A little-known book on fifes from the 1870s could help understand the changing landscape

The Trees and Shrubs of Fife and Kinross, first published in 1879, is made more widely available, giving new readers new insights into the natural history of both counties.

Only 100 copies of the book by Kirkcaldy flax maker John Jeffrey and St Andrews botanist Charles Howie have been published.

The new technology is about to expand its reach.

Airplane, Old Avenue, Aberdour. and Scots Fir, Big End, Tentsmuir

Until now, only a handful of UK libraries – including Cupar’s Duncan Institute – had publicly available copies.

A scanner recently acquired by Cupar’s library will allow staff to produce high resolution copies of the book which contains 29 images by pioneering Burntisland photographer Andrew Young.

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Its majestic, sometimes eerie images give the publication the feel of a Victorian coffee table book – and these glimpses into a world before the automobile are fascinating for contemporary readers.

Oak, Lundin House

Library users can access a wealth of information collected by Jeffrey and Howie between 1875 and 1878.

After visiting 114 sites, the pair recorded botanical facts and vital statistics about each specimen – from acacias to yews – including branch circumference, height and diameter.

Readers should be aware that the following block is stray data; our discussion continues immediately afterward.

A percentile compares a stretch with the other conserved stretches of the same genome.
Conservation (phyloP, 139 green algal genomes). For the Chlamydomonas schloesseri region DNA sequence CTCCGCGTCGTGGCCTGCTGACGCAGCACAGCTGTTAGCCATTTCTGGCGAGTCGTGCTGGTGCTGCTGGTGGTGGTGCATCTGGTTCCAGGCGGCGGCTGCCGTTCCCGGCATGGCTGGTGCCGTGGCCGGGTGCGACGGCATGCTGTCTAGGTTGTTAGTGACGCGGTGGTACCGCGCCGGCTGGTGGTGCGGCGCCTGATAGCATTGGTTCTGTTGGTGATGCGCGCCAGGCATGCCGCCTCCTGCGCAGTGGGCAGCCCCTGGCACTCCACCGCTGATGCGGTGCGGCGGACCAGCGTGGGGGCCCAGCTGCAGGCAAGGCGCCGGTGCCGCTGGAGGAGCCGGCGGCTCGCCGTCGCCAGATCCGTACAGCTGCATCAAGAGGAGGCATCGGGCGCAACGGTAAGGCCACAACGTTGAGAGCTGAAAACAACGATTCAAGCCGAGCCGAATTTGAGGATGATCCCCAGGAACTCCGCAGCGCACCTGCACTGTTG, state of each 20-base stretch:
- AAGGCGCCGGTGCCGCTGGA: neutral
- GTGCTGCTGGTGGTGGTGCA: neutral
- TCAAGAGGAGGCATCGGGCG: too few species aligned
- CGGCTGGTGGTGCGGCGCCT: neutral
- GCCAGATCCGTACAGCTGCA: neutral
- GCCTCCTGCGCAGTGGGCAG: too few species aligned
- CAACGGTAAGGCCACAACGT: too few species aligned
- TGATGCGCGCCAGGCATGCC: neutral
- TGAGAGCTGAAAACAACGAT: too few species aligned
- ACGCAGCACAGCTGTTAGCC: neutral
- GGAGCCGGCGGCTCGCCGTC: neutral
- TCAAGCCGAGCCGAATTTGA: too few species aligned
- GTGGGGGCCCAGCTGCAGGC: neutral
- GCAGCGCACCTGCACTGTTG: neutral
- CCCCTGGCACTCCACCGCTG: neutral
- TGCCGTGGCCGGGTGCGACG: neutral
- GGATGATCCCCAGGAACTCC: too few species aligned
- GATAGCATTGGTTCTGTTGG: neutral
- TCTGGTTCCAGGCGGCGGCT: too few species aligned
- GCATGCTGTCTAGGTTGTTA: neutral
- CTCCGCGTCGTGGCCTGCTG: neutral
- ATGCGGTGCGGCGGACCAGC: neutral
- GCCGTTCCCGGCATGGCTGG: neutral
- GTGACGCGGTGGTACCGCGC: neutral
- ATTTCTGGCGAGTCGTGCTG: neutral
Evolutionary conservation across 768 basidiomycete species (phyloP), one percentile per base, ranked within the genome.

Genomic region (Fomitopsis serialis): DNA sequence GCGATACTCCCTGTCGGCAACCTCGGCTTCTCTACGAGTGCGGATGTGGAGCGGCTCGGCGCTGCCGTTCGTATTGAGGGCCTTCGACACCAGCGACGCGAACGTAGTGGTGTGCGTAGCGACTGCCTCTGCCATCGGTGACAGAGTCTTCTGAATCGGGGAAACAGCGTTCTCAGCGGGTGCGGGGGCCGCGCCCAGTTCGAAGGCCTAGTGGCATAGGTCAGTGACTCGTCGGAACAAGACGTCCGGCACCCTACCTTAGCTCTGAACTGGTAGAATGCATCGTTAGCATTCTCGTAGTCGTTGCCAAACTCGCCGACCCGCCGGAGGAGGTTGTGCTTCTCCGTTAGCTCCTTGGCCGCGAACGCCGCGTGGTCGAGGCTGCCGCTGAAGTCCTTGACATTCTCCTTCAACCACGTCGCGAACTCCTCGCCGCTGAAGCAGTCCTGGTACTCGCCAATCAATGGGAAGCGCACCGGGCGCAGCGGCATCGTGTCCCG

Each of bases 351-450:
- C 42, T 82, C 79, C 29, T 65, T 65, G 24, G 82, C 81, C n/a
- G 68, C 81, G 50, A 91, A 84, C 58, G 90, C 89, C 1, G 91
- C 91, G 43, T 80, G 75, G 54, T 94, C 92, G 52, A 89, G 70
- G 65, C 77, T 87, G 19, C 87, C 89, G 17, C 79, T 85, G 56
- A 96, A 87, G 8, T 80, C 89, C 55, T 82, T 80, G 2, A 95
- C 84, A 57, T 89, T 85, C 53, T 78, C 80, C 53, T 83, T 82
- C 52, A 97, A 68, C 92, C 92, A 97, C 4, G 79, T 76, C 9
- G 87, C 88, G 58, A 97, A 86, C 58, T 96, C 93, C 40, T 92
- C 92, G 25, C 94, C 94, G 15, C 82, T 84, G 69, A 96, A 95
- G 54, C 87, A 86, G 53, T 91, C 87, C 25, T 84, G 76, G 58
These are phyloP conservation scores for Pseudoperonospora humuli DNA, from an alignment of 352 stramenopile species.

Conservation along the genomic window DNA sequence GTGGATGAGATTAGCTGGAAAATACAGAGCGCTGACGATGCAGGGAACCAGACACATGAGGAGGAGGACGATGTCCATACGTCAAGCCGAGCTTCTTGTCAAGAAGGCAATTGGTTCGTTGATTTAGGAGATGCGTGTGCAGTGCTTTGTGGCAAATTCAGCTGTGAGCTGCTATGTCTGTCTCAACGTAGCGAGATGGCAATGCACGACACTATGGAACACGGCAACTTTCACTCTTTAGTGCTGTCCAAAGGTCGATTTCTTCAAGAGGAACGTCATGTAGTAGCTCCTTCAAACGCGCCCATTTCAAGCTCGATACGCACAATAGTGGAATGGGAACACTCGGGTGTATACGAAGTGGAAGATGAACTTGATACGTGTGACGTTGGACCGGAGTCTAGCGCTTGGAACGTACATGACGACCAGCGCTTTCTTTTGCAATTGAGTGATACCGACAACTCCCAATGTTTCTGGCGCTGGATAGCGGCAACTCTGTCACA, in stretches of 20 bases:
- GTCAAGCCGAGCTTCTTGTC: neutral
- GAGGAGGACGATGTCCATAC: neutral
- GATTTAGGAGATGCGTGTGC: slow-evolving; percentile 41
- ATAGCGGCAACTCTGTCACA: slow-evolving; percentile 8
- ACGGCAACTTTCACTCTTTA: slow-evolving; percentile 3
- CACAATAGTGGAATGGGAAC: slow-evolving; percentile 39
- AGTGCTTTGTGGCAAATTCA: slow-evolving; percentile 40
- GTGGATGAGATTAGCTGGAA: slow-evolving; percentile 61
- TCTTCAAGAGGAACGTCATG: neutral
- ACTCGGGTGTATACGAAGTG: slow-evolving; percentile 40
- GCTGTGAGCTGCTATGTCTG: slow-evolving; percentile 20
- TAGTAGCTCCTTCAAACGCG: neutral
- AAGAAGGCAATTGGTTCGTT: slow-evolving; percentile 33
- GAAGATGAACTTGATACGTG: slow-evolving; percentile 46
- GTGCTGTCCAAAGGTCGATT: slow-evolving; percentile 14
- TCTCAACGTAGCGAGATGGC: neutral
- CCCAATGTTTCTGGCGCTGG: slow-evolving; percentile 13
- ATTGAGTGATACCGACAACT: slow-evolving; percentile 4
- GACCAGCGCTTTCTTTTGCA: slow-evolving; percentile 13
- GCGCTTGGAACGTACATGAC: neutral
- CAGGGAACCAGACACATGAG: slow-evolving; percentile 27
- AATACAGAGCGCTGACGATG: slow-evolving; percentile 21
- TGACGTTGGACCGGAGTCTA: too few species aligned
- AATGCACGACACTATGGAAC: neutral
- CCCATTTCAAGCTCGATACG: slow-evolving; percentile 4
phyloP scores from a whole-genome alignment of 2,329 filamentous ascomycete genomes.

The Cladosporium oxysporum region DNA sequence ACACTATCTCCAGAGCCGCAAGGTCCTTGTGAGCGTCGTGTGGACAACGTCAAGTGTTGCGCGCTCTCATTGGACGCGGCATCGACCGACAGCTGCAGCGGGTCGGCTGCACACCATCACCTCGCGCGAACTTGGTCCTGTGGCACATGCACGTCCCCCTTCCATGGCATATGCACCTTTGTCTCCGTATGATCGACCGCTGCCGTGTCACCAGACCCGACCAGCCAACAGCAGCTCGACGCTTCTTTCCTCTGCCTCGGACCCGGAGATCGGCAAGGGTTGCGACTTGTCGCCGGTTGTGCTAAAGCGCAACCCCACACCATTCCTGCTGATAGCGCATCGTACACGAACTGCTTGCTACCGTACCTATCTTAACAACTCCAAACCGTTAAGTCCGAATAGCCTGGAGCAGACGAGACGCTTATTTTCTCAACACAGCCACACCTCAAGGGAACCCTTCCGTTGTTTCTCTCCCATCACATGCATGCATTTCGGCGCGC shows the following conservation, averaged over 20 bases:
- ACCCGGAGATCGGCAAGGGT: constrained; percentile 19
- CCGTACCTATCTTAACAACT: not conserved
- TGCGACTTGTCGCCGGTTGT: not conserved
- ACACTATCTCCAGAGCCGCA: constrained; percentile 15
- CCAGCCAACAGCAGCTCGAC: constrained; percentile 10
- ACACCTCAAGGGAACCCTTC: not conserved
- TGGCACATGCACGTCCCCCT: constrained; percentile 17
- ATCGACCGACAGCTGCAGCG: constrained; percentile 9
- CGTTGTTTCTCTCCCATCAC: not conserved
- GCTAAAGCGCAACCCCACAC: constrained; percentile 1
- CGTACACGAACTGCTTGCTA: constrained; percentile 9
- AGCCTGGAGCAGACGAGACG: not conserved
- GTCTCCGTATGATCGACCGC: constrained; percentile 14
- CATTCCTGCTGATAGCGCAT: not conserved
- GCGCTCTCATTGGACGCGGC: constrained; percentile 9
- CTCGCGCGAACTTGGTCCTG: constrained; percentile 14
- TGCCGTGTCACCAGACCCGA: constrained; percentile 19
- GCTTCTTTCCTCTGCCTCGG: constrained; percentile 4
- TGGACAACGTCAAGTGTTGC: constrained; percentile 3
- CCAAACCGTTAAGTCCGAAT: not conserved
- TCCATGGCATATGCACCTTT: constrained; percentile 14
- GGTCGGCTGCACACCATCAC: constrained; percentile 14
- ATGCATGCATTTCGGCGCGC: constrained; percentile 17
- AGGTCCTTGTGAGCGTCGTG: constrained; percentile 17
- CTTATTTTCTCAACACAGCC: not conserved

The text suggests that the authors would be happy to connect with a 21st century audience. “Documents of this kind”, they write in the preface, “cannot fail to be of present use and of interesting value in the future”.

Maple, Cambo House

Andrea McMillan, OnFife’s local studies supervisor, said the wider availability of the book came at the right time.

She said: “People have a renewed sense of the importance of trees in our daily lives. To help create a better future, we should be more aware of the past.

“It would be interesting to know if any of these trees are still around – and wonderful if efforts could be made to replace those that have been lost over the past 143 years.”

The creation of new accessible formats of the book was made possible by a donation from the Fife Family History Society to OnFife, which operates the Duncan Institute.

He has long-term plans to digitize as much of his archive as possible. The new scanner will play a key role in the process.

The A2 scanner and holder, which allows documents to rest in the optimal position for copying, is ideal for items that are too bulky or fragile for its existing copiers.

Among them are old and rare books, bound volumes of broadsheet newspapers, historical documents, maps and plans, large photographs and some watercolors.

Andrea added: “In the past, we sometimes had to make copies with digital cameras, but the results often left something to be desired.

“Now we can easily scan items with less risk of damage. We are also better able to crop photos and focus on document details. Nothing beats examining sources, but digital opens new doors for us. »

Visitors can call Cupar, Kirkcaldy or Dunfermline Carnegie Libraries to make an appointment with the local studies team – or visit the Local and Family History section on the OnFife website.

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